To me, the main overlying message was to only keep things that bring yourself joy. It makes sense. You are happier when you are surrounded by people you love, so why wouldn't you be happier surrounded by things you love, too?! Nothing too ground shattering there, but sometimes you need to read / see things to help them sink in.
Below are a few of my biggest takeaways:
1. Organize by category, not by room. I really like this idea. You get everything of one thing, for example books, and look through them all at once. If you are like me, you have books a few differently places in your home, and it's easy to look through them just where they are, as opposed to piling them all together to sort.
2. Touch everything. This is a big one for me. I often think by just looking at things I can decide what to do with them well enough, but physically touching everything is key.
3. Start with clothes, end with keepsakes. While I love clothes, it's way easier for me to get rid of them than it is for me to toss an old birthday card. By starting with something a bit easier, then you will just start to build on that momentum so that when you get to the harder stuff, it will be easier.
A few things I am going to take into consideration:
1. Folding instead of hanging. I actually utilize her folding method for some of my old t shirts, but that is really it. The idea is that you can fold your items, then store them vertical in a file like fashion, so that you can see everything, as opposed to folding and stacking, which lessens your storage space, and allows you to forget about items on the bottom.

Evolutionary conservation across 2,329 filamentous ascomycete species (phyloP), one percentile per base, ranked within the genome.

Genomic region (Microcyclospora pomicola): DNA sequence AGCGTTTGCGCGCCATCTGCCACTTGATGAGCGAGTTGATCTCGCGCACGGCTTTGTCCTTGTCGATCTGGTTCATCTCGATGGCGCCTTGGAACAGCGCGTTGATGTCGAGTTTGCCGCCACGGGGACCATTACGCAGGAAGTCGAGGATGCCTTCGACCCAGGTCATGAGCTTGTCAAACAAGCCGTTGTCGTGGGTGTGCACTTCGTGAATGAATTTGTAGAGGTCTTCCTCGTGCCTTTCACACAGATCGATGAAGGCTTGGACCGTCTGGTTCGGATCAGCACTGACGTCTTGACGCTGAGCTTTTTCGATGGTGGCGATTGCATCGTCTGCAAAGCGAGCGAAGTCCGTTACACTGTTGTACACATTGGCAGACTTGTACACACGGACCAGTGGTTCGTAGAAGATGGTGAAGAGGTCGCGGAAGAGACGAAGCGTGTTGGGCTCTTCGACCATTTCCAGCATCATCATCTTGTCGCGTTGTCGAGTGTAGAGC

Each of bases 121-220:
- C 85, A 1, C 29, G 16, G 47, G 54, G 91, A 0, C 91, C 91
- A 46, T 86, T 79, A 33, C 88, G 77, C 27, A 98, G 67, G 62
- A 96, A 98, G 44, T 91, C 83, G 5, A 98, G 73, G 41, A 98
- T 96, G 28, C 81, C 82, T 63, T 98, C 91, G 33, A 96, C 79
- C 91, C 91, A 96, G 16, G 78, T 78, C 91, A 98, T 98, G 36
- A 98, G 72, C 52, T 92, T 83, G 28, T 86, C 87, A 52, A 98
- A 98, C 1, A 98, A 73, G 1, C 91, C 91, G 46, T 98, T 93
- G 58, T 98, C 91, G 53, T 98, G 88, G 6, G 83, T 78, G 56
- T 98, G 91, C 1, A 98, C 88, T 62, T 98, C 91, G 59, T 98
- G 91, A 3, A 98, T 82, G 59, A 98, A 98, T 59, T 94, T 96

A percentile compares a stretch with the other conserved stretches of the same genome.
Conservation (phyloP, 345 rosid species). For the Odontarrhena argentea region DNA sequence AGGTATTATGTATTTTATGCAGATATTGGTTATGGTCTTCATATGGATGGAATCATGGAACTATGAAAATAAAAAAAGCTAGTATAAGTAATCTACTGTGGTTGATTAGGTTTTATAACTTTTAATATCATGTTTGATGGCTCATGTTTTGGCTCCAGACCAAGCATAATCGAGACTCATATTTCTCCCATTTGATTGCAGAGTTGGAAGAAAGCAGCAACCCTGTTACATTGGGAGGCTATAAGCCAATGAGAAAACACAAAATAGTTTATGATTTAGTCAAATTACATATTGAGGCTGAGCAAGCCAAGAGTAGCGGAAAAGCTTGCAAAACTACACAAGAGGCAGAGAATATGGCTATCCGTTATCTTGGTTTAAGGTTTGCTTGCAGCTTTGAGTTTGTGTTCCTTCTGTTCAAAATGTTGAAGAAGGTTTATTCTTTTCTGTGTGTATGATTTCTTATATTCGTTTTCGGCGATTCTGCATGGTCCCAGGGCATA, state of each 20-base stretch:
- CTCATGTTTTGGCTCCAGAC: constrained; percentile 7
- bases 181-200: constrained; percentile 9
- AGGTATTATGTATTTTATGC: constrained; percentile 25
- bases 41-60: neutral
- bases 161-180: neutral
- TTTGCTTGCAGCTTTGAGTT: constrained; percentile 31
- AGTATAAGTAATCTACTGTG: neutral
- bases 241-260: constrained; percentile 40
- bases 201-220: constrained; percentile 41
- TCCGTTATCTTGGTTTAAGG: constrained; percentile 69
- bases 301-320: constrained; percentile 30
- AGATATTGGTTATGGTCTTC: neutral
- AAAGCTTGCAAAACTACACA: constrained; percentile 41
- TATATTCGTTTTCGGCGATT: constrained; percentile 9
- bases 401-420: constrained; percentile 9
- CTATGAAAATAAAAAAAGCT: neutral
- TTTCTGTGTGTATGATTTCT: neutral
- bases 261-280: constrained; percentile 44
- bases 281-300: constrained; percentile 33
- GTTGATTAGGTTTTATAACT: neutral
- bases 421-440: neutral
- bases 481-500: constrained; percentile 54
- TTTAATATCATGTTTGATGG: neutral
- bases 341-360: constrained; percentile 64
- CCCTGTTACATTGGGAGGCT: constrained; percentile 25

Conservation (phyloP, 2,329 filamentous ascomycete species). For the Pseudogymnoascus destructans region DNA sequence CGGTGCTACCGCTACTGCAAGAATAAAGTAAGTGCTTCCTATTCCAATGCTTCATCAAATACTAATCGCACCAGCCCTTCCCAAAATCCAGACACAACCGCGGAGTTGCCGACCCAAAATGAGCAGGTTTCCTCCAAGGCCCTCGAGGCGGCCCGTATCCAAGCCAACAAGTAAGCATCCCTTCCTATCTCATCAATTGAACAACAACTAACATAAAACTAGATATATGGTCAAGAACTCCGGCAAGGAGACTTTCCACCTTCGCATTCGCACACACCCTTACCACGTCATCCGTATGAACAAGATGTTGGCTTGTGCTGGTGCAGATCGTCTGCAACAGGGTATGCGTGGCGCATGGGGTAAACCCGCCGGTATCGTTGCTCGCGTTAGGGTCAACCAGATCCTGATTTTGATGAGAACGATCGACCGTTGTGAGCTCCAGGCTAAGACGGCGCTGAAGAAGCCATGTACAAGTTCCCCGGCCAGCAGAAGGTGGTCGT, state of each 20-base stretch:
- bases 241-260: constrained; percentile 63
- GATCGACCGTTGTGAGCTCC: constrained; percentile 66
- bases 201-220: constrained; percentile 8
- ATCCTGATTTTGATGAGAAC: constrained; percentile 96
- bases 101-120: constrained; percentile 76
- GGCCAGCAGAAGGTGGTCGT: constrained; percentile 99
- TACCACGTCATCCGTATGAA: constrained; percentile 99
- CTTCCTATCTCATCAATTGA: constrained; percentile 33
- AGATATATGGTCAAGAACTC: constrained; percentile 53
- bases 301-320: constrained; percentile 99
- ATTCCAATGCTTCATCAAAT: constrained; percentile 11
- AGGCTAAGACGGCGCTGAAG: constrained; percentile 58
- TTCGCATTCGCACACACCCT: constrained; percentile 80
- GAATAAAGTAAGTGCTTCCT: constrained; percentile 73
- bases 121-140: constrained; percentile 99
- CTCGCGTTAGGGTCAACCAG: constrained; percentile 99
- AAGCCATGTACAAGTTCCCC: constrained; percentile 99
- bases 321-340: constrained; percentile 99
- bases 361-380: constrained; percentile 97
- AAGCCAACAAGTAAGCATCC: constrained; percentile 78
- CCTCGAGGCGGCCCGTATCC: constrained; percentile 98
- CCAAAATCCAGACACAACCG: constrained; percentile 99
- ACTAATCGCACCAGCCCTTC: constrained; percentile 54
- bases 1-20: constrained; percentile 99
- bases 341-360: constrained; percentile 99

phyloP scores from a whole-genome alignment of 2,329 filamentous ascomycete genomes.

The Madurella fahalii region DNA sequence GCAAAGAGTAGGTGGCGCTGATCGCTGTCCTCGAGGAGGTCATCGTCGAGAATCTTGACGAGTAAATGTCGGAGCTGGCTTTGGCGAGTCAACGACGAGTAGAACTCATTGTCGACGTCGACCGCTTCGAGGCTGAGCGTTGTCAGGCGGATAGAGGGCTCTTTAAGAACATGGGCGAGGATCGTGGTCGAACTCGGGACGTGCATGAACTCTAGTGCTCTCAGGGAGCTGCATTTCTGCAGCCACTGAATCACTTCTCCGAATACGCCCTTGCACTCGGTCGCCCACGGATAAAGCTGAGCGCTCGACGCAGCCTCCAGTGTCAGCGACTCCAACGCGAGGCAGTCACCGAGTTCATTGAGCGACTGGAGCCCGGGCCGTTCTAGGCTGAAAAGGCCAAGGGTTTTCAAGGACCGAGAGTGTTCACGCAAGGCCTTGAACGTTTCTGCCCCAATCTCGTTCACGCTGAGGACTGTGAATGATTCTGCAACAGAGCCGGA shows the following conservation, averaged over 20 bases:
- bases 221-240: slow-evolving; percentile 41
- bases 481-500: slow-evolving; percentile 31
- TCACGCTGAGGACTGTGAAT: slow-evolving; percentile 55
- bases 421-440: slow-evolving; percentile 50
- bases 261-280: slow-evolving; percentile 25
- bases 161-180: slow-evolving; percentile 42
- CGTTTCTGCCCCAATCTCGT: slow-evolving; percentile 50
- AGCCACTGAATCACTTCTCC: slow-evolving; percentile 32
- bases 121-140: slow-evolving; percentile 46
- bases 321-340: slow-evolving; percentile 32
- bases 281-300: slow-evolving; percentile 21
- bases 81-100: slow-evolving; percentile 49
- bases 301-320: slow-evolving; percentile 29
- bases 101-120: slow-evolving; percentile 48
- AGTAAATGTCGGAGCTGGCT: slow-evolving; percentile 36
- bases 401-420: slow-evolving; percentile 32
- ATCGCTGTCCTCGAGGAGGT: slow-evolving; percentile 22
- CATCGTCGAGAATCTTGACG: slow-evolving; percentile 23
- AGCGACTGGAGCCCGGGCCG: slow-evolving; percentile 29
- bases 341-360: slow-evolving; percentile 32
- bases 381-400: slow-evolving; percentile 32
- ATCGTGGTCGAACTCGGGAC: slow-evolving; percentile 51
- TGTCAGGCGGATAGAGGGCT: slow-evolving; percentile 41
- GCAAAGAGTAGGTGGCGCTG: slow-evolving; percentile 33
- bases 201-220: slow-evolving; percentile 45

2. Fold and roll socks, as opposed to "balling" them. I am totally the person that makes little balls with my socks. I can't explain it very well, but I usually fold them, then kind of put the top inside out so it holds them in a little ball. The book suggests folding, rolling, and then storing them so that the "swirl" is up. I actually tried this with my athletic socks and I do think it takes up less space!
Now for the hokey bits...
1. Talking to your things. For example, coming home and greeting your place, and saying thank you for offering shelter. I guess you could relate this almost to a prayer, where you thank god for your home, food, and such, but actually addressing your home and other inanimate objects seems a bit strange to me. I was warned about this, but still kind of thought "what in the world" when I was reading these parts.
2. Resting your items. Now I understand putting things back in their place, like putting your shoes away after you wear them, but letting things "rest" is a bit out there for me. The idea of unpacking my purse every single night to let the bag rest does not work for me. I use the same purse all the time, and I know if I emptied it out every night, I would surely forget to fully repack it the next morning.
Overall, I did enjoy reading this book. I pretty much love reading anything about organizing, so it definitely fit the bill. While some of the ideas were a bit out there for me, I did have some takeaways, so I would say it is worth the read. If anything, it will get you excited about reorganizing, which in of itself is a good thing.
For those of you who have read this book already, I am curious to hear your thoughts - did you have any big takeaways?